2. Serialization step: If any PageBuilder’s size is larger than configured max page size then it will be split into several pages that fit into the limit. Then each of these pages will be serialized to a SerializedPage which is enqueued to the OutputBuffer for the destination.

    In the new implementation we removed the build step and directly append the data to buffers. Then we concatenate these buffers to form a SerializedPage, and then send it out. The new one looks like this:

    For each incoming page
        Populate the top level row numbers for each destination partition
        Decode the blocks by peeling off the Dictionary or RLE wrappings
            For each partition
                Populate nested level row numbers for nested blocks like ArrayBlock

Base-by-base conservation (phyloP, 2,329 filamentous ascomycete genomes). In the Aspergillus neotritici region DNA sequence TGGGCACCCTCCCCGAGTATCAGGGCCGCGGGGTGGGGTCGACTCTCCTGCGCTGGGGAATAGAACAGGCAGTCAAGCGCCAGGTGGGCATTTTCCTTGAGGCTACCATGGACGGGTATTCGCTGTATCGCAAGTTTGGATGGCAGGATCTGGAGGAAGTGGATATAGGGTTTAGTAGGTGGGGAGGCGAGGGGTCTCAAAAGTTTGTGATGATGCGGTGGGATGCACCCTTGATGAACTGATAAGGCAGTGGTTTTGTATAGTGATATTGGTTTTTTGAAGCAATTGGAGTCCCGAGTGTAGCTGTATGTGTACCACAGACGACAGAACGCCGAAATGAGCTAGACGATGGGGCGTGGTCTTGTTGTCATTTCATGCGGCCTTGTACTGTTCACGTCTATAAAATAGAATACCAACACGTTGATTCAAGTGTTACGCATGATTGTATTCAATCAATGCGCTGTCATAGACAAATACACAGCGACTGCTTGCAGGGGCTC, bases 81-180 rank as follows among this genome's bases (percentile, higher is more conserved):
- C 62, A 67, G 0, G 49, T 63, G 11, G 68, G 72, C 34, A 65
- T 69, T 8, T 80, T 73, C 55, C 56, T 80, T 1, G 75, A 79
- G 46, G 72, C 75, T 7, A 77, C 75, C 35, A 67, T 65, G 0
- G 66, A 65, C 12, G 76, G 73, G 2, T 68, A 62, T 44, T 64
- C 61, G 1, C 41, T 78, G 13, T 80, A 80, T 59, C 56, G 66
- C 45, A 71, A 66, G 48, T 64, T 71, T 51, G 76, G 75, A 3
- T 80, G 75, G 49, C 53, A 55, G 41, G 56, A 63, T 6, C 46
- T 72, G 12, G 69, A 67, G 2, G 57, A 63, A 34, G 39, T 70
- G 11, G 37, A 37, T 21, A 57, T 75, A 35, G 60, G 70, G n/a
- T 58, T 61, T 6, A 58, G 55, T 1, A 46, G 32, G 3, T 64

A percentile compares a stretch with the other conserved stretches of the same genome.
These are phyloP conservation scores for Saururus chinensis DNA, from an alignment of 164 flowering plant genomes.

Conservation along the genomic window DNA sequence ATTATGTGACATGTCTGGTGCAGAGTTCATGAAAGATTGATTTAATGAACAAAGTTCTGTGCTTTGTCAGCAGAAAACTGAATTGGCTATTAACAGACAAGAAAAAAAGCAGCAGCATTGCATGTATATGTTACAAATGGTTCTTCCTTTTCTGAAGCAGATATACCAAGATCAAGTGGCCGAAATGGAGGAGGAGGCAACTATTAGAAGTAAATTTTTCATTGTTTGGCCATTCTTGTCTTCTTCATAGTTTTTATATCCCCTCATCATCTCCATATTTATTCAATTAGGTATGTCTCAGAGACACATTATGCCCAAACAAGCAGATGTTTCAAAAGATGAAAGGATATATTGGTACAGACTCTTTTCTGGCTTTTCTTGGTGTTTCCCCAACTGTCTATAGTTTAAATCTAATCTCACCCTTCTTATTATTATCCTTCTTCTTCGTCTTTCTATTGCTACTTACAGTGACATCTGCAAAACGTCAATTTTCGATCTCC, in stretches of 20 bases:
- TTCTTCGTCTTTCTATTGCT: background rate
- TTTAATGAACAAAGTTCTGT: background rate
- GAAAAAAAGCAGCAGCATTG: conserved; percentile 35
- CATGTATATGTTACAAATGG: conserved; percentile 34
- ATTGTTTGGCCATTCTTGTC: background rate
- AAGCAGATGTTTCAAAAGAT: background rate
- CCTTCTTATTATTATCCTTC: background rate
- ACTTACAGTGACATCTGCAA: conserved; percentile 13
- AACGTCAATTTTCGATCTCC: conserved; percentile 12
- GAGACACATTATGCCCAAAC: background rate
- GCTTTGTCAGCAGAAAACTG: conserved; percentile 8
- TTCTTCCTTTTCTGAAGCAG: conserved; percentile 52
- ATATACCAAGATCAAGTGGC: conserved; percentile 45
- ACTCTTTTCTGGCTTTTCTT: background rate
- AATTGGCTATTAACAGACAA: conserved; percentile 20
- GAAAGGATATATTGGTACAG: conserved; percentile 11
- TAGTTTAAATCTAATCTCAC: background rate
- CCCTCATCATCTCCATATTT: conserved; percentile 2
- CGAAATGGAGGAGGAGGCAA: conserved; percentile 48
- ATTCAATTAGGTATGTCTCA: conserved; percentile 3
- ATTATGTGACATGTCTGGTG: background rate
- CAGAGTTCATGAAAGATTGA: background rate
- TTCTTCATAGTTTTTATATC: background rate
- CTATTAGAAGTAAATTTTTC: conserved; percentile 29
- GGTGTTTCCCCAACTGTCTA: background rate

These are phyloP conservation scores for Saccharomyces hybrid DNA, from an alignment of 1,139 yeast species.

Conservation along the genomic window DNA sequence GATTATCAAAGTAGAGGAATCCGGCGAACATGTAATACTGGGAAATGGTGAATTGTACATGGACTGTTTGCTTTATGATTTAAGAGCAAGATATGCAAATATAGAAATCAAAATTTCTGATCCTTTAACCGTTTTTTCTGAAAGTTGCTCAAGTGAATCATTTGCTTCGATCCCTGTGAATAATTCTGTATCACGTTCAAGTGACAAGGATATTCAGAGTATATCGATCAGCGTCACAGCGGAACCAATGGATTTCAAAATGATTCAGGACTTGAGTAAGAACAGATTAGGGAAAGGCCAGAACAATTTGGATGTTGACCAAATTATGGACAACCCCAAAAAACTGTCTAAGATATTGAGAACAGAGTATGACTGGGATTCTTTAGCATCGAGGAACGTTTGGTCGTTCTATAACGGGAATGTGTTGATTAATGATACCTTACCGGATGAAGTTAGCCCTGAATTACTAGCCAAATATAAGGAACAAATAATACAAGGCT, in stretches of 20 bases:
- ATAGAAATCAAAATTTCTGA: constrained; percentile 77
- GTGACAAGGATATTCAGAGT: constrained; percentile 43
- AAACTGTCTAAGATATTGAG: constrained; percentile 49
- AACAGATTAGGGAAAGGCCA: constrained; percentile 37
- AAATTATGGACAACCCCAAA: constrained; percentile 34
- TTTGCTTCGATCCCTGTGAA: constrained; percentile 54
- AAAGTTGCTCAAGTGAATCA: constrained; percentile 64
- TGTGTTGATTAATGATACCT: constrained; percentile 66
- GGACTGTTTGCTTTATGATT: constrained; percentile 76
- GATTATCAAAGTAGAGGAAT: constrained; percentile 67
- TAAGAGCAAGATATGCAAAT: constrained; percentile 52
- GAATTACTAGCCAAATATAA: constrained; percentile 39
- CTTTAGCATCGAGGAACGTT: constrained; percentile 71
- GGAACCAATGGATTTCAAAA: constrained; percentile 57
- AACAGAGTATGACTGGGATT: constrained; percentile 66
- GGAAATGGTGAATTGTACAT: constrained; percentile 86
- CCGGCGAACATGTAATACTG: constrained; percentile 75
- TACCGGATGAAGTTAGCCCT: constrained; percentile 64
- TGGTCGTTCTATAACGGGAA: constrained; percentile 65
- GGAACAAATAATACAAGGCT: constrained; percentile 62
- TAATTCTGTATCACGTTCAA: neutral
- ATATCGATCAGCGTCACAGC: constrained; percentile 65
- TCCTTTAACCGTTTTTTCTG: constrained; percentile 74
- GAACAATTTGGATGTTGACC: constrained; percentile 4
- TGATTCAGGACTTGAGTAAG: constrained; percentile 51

Calculate row sizes
                Calculate how many rows can fit the buffers before reaching the limit. This is based on the result of step 1 and 2.
                Append the rows to the buffers block by block
                If the size limit is reached (e.g. 1MB for a destination), flush the buffer

    Results: Things are easier, faster, stronger, better

    Optimized repartitioning has been enabled on several Facebook clusters. A substantial improvement in CPU utilization for PartitionedOutputOperator has been observed in all regions. The percentage of CPU consumed by PartitionedOutputOperator dropped from approximately 10% to about 4%. TPCH SF3000 benchmark on 22 read only queries show an overall 13% gain in CPU reduction. Certain queries improved by over 30%:

    Opportunity Sizing: How we decided to make these changes

    A key part of our work is making sure we choose the right projects. To butcher a saying, there will always be fruit on the tree. How did we choose this low hanging fruit? Here’s an example of how we started: